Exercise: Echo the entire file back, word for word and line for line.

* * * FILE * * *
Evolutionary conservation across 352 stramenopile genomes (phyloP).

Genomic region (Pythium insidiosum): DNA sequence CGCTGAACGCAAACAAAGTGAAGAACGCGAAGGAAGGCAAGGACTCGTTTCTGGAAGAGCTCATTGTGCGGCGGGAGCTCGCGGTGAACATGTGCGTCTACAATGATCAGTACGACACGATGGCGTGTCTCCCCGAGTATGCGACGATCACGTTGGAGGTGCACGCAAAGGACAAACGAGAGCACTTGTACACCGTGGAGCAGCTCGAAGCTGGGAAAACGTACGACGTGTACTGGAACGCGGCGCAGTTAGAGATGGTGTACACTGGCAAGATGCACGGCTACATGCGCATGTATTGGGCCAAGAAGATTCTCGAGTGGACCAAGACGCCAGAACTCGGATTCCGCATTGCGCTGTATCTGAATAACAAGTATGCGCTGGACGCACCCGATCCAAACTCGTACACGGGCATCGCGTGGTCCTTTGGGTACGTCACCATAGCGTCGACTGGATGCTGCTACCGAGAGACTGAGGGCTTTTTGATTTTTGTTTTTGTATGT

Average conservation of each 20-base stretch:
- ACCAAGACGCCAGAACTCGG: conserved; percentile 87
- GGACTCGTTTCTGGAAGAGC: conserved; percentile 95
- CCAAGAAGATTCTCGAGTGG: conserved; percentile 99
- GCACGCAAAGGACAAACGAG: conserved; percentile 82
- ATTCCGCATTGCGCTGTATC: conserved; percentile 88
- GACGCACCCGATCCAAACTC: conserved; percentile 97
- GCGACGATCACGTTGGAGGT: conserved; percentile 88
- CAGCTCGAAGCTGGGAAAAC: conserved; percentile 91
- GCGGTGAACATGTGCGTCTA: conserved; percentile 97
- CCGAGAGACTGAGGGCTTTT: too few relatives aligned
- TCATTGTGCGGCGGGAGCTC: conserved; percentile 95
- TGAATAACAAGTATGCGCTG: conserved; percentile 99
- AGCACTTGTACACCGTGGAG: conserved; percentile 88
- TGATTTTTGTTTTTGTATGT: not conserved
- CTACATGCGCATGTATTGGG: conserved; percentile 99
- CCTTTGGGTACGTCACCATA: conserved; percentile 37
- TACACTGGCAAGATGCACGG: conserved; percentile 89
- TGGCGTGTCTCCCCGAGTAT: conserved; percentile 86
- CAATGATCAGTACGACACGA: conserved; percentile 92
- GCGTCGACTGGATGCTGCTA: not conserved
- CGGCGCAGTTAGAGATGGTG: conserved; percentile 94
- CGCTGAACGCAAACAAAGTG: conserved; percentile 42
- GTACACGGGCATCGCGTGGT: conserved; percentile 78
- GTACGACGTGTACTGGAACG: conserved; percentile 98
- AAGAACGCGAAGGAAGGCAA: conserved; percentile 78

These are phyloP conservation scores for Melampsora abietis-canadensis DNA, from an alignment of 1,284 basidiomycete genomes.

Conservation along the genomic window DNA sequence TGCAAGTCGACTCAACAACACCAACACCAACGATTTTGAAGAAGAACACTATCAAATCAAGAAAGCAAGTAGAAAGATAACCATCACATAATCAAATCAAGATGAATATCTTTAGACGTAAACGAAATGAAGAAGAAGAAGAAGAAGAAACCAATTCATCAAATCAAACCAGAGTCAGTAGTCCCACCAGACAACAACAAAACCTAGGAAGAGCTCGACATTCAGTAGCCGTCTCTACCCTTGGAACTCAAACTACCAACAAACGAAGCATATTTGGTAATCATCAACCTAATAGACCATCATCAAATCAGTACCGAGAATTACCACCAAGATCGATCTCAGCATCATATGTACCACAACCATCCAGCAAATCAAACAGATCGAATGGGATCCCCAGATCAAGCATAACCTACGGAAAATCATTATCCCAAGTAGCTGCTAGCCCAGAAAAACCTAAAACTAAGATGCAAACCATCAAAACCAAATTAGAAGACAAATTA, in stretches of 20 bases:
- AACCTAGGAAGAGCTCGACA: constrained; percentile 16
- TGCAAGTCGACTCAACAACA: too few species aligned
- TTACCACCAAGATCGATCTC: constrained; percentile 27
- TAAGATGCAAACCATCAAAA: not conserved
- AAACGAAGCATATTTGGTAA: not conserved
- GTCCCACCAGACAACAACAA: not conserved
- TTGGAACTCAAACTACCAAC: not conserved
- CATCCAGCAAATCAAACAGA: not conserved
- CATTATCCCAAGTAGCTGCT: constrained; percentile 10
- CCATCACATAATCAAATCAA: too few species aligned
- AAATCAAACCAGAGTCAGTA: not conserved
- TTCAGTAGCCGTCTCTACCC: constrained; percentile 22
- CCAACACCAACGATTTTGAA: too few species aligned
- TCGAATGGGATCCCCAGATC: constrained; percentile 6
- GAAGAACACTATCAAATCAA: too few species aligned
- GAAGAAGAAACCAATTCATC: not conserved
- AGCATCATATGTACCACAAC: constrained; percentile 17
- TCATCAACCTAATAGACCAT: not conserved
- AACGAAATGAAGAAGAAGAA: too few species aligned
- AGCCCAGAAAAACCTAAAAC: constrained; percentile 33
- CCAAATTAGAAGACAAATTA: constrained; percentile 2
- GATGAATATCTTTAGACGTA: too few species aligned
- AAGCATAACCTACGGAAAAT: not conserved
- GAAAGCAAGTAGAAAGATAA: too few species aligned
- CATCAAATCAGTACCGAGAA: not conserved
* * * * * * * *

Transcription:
Evolutionary conservation across 352 stramenopile genomes (phyloP).

Genomic region (Pythium insidiosum): DNA sequence CGCTGAACGCAAACAAAGTGAAGAACGCGAAGGAAGGCAAGGACTCGTTTCTGGAAGAGCTCATTGTGCGGCGGGAGCTCGCGGTGAACATGTGCGTCTACAATGATCAGTACGACACGATGGCGTGTCTCCCCGAGTATGCGACGATCACGTTGGAGGTGCACGCAAAGGACAAACGAGAGCACTTGTACACCGTGGAGCAGCTCGAAGCTGGGAAAACGTACGACGTGTACTGGAACGCGGCGCAGTTAGAGATGGTGTACACTGGCAAGATGCACGGCTACATGCGCATGTATTGGGCCAAGAAGATTCTCGAGTGGACCAAGACGCCAGAACTCGGATTCCGCATTGCGCTGTATCTGAATAACAAGTATGCGCTGGACGCACCCGATCCAAACTCGTACACGGGCATCGCGTGGTCCTTTGGGTACGTCACCATAGCGTCGACTGGATGCTGCTACCGAGAGACTGAGGGCTTTTTGATTTTTGTTTTTGTATGT

Average conservation of each 20-base stretch:
- ACCAAGACGCCAGAACTCGG: conserved; percentile 87
- GGACTCGTTTCTGGAAGAGC: conserved; percentile 95
- CCAAGAAGATTCTCGAGTGG: conserved; percentile 99
- GCACGCAAAGGACAAACGAG: conserved; percentile 82
- ATTCCGCATTGCGCTGTATC: conserved; percentile 88
- GACGCACCCGATCCAAACTC: conserved; percentile 97
- GCGACGATCACGTTGGAGGT: conserved; percentile 88
- CAGCTCGAAGCTGGGAAAAC: conserved; percentile 91
- GCGGTGAACATGTGCGTCTA: conserved; percentile 97
- CCGAGAGACTGAGGGCTTTT: too few relatives aligned
- TCATTGTGCGGCGGGAGCTC: conserved; percentile 95
- TGAATAACAAGTATGCGCTG: conserved; percentile 99
- AGCACTTGTACACCGTGGAG: conserved; percentile 88
- TGATTTTTGTTTTTGTATGT: not conserved
- CTACATGCGCATGTATTGGG: conserved; percentile 99
- CCTTTGGGTACGTCACCATA: conserved; percentile 37
- TACACTGGCAAGATGCACGG: conserved; percentile 89
- TGGCGTGTCTCCCCGAGTAT: conserved; percentile 86
- CAATGATCAGTACGACACGA: conserved; percentile 92
- GCGTCGACTGGATGCTGCTA: not conserved
- CGGCGCAGTTAGAGATGGTG: conserved; percentile 94
- CGCTGAACGCAAACAAAGTG: conserved; percentile 42
- GTACACGGGCATCGCGTGGT: conserved; percentile 78
- GTACGACGTGTACTGGAACG: conserved; percentile 98
- AAGAACGCGAAGGAAGGCAA: conserved; percentile 78

These are phyloP conservation scores for Melampsora abietis-canadensis DNA, from an alignment of 1,284 basidiomycete genomes.

Conservation along the genomic window DNA sequence TGCAAGTCGACTCAACAACACCAACACCAACGATTTTGAAGAAGAACACTATCAAATCAAGAAAGCAAGTAGAAAGATAACCATCACATAATCAAATCAAGATGAATATCTTTAGACGTAAACGAAATGAAGAAGAAGAAGAAGAAGAAACCAATTCATCAAATCAAACCAGAGTCAGTAGTCCCACCAGACAACAACAAAACCTAGGAAGAGCTCGACATTCAGTAGCCGTCTCTACCCTTGGAACTCAAACTACCAACAAACGAAGCATATTTGGTAATCATCAACCTAATAGACCATCATCAAATCAGTACCGAGAATTACCACCAAGATCGATCTCAGCATCATATGTACCACAACCATCCAGCAAATCAAACAGATCGAATGGGATCCCCAGATCAAGCATAACCTACGGAAAATCATTATCCCAAGTAGCTGCTAGCCCAGAAAAACCTAAAACTAAGATGCAAACCATCAAAACCAAATTAGAAGACAAATTA, in stretches of 20 bases:
- AACCTAGGAAGAGCTCGACA: constrained; percentile 16
- TGCAAGTCGACTCAACAACA: too few species aligned
- TTACCACCAAGATCGATCTC: constrained; percentile 27
- TAAGATGCAAACCATCAAAA: not conserved
- AAACGAAGCATATTTGGTAA: not conserved
- GTCCCACCAGACAACAACAA: not conserved
- TTGGAACTCAAACTACCAAC: not conserved
- CATCCAGCAAATCAAACAGA: not conserved
- CATTATCCCAAGTAGCTGCT: constrained; percentile 10
- CCATCACATAATCAAATCAA: too few species aligned
- AAATCAAACCAGAGTCAGTA: not conserved
- TTCAGTAGCCGTCTCTACCC: constrained; percentile 22
- CCAACACCAACGATTTTGAA: too few species aligned
- TCGAATGGGATCCCCAGATC: constrained; percentile 6
- GAAGAACACTATCAAATCAA: too few species aligned
- GAAGAAGAAACCAATTCATC: not conserved
- AGCATCATATGTACCACAAC: constrained; percentile 17
- TCATCAACCTAATAGACCAT: not conserved
- AACGAAATGAAGAAGAAGAA: too few species aligned
- AGCCCAGAAAAACCTAAAAC: constrained; percentile 33
- CCAAATTAGAAGACAAATTA: constrained; percentile 2
- GATGAATATCTTTAGACGTA: too few species aligned
- AAGCATAACCTACGGAAAAT: not conserved
- GAAAGCAAGTAGAAAGATAA: too few species aligned
- CATCAAATCAGTACCGAGAA: not conserved